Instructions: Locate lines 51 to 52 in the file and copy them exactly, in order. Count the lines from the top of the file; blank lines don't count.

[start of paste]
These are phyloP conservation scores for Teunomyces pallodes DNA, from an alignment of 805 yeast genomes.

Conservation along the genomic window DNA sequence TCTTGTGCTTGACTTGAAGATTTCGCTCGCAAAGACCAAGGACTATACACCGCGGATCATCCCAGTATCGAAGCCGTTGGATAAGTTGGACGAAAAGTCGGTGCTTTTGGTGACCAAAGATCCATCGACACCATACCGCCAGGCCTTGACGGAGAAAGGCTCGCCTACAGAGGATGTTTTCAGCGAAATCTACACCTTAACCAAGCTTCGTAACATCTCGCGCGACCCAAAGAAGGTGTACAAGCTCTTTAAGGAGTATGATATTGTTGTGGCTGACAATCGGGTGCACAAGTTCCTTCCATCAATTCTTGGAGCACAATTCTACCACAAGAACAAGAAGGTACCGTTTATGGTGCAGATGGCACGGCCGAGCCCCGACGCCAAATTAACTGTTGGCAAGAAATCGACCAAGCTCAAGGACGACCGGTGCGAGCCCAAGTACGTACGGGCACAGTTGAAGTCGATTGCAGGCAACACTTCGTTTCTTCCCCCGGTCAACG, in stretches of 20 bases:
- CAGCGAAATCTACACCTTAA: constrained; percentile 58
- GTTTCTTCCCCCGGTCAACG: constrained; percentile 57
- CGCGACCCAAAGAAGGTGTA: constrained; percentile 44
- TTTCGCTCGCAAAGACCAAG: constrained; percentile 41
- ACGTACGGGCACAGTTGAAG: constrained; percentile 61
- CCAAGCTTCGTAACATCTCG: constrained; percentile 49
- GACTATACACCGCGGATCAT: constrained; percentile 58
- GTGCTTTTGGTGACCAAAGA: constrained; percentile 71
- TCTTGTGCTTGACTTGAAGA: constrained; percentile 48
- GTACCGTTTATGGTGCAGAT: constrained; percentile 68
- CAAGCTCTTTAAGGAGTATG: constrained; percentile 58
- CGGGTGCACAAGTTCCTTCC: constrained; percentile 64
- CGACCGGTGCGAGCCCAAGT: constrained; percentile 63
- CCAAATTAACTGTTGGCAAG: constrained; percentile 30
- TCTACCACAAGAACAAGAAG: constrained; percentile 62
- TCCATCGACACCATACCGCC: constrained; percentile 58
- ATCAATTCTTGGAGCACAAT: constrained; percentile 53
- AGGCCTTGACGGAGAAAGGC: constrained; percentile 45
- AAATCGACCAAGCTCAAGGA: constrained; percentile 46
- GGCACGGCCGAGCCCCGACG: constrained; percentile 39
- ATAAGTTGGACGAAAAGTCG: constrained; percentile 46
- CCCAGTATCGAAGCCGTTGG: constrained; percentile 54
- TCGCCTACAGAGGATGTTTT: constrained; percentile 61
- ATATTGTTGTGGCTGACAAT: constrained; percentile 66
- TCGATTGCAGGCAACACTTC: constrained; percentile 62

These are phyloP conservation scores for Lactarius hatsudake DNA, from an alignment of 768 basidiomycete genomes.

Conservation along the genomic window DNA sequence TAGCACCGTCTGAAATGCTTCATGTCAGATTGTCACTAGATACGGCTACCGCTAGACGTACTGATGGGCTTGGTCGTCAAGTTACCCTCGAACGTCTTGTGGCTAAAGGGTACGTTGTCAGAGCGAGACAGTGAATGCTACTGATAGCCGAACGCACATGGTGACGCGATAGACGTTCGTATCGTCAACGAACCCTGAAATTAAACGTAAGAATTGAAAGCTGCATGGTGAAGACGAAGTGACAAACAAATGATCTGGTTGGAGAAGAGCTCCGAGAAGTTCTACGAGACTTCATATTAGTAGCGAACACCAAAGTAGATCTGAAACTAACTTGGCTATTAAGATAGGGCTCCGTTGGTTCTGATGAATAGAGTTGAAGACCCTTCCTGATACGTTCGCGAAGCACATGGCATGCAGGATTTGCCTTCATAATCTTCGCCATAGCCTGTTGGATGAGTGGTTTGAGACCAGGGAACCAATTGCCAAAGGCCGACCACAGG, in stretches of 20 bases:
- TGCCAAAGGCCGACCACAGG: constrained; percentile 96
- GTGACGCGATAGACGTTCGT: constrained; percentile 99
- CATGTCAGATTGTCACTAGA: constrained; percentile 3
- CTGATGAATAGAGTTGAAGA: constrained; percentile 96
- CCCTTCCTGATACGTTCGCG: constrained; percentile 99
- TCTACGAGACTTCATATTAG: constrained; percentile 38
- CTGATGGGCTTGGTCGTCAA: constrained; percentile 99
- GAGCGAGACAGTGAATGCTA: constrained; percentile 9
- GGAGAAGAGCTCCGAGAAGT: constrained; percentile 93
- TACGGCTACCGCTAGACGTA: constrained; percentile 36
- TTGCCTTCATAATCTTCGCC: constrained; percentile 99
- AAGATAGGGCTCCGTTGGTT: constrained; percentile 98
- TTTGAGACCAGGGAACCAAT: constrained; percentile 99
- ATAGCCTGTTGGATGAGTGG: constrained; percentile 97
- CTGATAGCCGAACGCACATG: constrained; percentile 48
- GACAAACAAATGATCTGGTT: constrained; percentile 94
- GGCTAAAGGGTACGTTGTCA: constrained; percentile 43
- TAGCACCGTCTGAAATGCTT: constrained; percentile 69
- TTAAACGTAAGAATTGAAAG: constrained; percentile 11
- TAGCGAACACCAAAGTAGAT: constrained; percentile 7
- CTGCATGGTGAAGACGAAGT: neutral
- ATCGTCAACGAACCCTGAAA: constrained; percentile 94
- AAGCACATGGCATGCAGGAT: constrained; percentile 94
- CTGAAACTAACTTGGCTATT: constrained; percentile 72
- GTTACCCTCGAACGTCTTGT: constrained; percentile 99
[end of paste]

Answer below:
- ATCGTCAACGAACCCTGAAA: constrained; percentile 94
- AAGCACATGGCATGCAGGAT: constrained; percentile 94